Drusen or hyaline bodies of the optic papilla may be responsible for defects in the visual fields.1 The occurrence of drusen of the optic nerve in association with an intracranial tumor, however, is extremely rare, only one such case having been reported.2 For these reasons, the recognition of hyaline bodies in the presence of field defects has been said to obviate the need for further investigation of intracranial structures in some cases.3 The necessity for diagnostic discretion in such instances has recently been brought to our attention by a patient harboring both hyaline bodies of the optic papillae and a proved pituitary tumor. This is the second reported case to our knowledge of concomitant drusen of the optic nerve and intracranial tumor.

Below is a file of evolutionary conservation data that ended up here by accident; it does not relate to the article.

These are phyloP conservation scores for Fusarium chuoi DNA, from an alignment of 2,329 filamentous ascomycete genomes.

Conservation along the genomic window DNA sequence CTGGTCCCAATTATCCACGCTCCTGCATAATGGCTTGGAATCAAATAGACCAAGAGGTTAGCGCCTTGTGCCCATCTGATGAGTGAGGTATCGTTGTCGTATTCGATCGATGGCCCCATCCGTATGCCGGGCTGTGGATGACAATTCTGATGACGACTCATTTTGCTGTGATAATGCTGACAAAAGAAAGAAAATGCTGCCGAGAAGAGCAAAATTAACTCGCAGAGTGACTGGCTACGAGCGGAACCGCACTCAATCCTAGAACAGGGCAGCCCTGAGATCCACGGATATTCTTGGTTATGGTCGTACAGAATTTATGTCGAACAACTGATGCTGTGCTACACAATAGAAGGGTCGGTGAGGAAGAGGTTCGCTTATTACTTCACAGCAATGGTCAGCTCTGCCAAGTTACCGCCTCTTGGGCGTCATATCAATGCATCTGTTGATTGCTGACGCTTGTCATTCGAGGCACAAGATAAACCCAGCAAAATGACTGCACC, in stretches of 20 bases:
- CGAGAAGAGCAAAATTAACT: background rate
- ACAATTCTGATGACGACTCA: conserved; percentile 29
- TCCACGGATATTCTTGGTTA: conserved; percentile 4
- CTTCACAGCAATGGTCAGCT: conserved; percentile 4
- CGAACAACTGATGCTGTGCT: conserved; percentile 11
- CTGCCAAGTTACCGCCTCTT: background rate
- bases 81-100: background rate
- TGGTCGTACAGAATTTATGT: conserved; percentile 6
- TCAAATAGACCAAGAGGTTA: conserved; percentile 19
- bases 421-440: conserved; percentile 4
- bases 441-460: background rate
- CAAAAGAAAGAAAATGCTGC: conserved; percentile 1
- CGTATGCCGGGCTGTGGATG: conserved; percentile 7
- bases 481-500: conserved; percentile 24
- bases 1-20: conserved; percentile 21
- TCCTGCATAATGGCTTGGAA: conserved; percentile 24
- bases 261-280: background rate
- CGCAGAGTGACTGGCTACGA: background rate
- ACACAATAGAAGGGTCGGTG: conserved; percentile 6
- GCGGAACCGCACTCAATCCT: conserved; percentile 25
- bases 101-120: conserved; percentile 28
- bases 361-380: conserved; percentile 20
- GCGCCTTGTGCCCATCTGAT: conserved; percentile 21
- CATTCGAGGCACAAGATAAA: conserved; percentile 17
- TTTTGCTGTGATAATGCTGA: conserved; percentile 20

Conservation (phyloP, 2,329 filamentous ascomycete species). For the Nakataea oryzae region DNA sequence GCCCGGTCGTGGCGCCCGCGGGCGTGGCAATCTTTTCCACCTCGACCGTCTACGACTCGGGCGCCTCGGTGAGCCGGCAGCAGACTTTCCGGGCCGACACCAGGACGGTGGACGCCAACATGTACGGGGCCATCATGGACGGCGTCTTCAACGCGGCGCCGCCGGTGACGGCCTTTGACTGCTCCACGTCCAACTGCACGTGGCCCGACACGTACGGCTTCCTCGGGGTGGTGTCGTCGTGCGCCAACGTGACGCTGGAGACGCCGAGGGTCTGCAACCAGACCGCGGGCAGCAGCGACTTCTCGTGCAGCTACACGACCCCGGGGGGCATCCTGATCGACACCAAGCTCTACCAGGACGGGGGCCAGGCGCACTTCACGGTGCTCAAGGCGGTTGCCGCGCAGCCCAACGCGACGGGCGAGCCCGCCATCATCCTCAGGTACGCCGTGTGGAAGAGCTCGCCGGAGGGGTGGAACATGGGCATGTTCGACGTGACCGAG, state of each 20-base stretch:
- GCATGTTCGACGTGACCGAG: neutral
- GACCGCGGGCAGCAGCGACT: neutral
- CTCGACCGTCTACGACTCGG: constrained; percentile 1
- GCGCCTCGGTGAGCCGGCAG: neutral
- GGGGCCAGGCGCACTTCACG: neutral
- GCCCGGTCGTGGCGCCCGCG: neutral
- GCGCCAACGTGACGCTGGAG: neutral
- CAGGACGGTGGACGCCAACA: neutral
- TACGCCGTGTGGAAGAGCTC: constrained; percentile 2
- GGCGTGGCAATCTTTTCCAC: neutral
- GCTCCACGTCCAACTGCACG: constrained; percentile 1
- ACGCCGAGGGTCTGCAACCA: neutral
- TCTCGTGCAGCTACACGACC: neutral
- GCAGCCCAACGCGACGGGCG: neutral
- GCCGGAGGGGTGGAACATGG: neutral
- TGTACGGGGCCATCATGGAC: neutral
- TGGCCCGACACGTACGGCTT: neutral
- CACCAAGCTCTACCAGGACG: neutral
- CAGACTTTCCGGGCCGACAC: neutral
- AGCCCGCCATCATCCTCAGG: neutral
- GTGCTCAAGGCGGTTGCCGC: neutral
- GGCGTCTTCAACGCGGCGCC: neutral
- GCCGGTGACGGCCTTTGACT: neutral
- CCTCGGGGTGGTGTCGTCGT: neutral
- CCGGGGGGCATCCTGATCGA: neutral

Report of Case
This patient was seen through the courtesy of Dr. Bernard Levy. This 28-year-old white woman was admitted to Duke Hospital Jan. 18,
STIEFEL JW, SMITH JL. Hyaline Bodies (Drusen) of the Optic Nerve and Intracranial Tumor. Arch Ophthalmol. 1961;65(6):814–816. doi:10.1001/archopht.1961.01840020816013
Monkeypox Resource Center
Customize your JAMA Network experience by selecting one or more topics from the list below.